From Vernacular to Spectacular: Function Follows Form, How Houses Changed Lifestyles of the Hudson Valley Dutch, 1700-1730
Written by Harrison Frederick Meese
During the eighteenth century, new concepts in domestic design were introduced and adopted. Modifications to elevation during the period suggested even a small house could reflect an owner's stylish aspirations. Increasing material wealth enabled many householders to enlarge their dwellings and introduce the concept of specialized and personalized rooms. Older vernacular houses were adapted and new structures were built. The new plans change of form preceded and unintentionally resulted in new lifestyles. The adoption of specialized rooms fragmented earlier living arrangements and effectively ended the communal post-medieval household. Hall passageways, private rooms, and locking doors established the setting fundamental to the emergence of attitudes concerning individual personal privacy and popularized perceptions fundamental to contemporary lifestyles. Harrison Meeske is the author of The Hudson Valley Dutch and Their Houses (Purple Mountain Press, 1998 and 2001). Lushly illustrated with 32 pages of large-format color plates by noted architectural photographer Geoffrey Gross.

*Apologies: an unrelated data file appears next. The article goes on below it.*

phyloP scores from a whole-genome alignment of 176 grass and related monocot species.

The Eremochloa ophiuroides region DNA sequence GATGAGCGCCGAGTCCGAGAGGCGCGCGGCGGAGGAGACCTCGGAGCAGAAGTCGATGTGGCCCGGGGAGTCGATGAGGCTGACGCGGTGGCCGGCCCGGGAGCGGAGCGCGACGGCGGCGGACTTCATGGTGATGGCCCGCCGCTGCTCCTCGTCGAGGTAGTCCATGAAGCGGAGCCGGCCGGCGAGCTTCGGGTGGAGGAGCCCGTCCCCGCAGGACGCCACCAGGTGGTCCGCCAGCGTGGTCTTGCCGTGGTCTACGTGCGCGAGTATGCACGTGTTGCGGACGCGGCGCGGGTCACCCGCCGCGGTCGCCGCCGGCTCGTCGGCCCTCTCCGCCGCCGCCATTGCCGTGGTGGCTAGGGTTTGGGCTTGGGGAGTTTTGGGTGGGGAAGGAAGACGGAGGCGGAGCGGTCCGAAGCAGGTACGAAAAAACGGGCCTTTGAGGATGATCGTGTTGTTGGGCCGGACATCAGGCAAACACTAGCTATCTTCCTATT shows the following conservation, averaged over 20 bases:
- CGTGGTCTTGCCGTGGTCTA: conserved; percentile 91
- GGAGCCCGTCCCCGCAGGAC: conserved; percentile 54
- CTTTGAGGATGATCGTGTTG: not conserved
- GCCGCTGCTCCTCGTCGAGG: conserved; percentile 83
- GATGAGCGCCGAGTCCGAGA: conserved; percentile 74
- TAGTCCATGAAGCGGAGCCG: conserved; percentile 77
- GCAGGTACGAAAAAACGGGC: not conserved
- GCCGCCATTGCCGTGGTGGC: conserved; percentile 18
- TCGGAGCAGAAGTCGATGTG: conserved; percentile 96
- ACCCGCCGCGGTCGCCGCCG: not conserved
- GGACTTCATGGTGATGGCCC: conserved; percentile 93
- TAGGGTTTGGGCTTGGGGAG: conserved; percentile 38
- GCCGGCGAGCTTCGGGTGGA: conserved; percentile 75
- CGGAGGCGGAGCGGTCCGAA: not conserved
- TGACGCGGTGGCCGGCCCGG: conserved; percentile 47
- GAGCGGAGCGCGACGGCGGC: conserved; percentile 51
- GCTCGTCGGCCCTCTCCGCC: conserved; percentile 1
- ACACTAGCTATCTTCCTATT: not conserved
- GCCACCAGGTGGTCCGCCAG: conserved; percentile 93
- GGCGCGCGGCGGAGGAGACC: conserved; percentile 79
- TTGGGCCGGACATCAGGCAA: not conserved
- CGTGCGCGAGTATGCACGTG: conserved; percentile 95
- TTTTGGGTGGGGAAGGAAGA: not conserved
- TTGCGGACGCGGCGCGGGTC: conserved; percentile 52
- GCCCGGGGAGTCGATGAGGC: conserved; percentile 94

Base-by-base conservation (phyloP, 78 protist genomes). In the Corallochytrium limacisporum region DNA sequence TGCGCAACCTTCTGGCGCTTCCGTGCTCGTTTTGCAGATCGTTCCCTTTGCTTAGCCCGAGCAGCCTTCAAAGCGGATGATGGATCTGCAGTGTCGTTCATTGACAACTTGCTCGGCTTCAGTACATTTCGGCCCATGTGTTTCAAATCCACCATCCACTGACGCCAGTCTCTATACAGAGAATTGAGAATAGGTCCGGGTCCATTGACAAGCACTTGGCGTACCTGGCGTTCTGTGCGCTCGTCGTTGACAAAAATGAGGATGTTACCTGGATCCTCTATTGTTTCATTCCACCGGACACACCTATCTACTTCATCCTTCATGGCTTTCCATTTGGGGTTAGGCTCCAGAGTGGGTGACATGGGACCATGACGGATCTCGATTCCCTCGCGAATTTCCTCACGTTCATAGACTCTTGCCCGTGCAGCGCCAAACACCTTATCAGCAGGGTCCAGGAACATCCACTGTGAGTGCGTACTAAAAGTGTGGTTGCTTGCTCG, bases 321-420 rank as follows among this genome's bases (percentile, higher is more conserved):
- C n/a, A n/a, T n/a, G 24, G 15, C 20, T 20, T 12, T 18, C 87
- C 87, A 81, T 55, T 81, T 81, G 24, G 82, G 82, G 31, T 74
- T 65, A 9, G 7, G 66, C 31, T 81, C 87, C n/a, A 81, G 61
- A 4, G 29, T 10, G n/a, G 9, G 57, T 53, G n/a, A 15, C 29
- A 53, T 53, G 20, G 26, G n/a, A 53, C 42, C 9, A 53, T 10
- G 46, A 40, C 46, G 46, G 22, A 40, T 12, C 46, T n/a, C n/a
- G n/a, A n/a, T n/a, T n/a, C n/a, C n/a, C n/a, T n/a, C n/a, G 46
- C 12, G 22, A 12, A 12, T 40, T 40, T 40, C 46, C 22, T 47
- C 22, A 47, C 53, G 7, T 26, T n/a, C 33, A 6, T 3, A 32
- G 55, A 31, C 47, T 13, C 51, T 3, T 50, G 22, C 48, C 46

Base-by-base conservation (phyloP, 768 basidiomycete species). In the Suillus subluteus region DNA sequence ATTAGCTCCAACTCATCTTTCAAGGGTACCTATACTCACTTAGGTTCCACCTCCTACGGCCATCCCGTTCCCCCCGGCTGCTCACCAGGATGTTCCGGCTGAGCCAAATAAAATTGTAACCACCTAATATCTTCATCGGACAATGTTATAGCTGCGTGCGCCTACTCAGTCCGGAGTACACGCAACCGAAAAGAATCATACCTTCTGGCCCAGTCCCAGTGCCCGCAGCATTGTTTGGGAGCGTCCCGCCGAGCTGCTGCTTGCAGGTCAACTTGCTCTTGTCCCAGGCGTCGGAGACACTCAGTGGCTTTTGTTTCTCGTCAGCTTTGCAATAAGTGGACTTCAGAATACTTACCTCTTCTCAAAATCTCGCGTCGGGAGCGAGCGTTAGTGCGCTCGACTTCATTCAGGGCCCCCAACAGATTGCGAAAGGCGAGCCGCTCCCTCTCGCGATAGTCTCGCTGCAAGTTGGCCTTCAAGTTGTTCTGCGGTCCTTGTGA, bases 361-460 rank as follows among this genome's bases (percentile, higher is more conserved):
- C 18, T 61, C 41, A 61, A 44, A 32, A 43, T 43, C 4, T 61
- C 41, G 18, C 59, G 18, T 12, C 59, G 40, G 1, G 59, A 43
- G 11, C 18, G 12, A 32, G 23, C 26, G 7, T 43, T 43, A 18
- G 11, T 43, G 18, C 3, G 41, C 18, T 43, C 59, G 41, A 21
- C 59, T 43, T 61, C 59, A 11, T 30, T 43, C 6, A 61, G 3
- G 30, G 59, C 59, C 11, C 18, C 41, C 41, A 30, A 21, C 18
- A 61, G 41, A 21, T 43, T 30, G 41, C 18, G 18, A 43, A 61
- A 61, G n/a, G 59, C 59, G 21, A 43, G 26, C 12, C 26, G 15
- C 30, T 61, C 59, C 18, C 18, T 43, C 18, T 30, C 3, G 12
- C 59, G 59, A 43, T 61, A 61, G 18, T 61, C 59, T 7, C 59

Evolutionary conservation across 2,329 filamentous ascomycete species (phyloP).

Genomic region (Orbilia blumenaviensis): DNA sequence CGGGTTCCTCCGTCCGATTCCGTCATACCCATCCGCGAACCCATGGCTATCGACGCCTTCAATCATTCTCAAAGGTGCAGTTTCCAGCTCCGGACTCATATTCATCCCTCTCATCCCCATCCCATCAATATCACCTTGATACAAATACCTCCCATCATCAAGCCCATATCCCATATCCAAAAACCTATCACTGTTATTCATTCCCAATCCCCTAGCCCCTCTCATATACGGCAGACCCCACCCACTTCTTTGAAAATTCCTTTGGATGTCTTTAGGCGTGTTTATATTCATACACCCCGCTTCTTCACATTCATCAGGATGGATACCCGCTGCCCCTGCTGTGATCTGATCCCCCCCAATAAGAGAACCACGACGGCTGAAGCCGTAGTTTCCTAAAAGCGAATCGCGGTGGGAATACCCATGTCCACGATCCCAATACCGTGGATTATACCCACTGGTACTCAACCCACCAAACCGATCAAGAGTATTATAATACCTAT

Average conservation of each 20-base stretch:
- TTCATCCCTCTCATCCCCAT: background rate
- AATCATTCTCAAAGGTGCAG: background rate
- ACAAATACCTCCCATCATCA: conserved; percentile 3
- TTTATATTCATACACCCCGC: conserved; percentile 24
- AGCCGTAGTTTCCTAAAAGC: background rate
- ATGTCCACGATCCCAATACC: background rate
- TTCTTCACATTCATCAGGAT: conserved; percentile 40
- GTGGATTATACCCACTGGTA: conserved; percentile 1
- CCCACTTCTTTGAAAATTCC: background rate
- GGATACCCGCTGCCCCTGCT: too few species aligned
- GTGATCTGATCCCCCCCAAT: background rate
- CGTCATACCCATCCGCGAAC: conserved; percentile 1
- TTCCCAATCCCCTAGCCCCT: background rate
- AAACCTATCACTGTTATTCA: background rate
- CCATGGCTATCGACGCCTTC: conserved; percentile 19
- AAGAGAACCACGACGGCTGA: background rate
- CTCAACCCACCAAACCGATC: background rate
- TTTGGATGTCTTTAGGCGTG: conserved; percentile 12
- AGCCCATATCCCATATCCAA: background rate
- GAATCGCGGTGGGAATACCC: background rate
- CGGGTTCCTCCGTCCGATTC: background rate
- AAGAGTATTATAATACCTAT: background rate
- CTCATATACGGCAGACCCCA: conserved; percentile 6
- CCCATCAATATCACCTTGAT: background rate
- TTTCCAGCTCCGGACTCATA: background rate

Purple Mountain Press
Softcover, 160 pages